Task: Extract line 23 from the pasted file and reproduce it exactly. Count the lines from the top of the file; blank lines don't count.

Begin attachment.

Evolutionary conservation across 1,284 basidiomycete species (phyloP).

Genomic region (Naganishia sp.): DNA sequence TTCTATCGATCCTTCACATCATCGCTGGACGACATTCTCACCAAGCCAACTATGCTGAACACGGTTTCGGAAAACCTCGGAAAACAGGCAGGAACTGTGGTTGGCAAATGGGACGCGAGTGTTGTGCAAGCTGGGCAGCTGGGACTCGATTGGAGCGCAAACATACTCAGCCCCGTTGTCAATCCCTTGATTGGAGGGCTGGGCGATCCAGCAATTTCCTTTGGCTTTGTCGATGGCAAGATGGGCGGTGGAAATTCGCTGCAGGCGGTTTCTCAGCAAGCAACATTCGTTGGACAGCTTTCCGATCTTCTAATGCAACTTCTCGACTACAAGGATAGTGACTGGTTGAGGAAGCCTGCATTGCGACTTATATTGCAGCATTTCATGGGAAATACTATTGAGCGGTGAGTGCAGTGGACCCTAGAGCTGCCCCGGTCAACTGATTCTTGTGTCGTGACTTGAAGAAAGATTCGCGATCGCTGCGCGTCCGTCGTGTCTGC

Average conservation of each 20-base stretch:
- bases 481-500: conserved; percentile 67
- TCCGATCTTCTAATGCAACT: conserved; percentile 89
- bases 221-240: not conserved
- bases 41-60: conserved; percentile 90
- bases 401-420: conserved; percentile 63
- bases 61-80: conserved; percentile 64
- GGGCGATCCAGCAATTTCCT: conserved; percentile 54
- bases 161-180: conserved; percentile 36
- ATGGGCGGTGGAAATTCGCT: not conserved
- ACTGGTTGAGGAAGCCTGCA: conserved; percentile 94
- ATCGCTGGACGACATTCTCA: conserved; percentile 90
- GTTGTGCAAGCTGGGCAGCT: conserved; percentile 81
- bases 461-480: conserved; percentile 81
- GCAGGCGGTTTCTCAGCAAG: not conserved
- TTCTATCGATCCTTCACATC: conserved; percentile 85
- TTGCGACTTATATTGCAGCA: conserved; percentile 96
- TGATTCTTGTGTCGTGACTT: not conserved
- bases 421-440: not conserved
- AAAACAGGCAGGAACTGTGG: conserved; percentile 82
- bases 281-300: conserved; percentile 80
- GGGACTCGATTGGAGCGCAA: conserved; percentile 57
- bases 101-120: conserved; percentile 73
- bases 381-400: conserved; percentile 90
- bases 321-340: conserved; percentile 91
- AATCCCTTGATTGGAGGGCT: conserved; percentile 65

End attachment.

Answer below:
- bases 281-300: conserved; percentile 80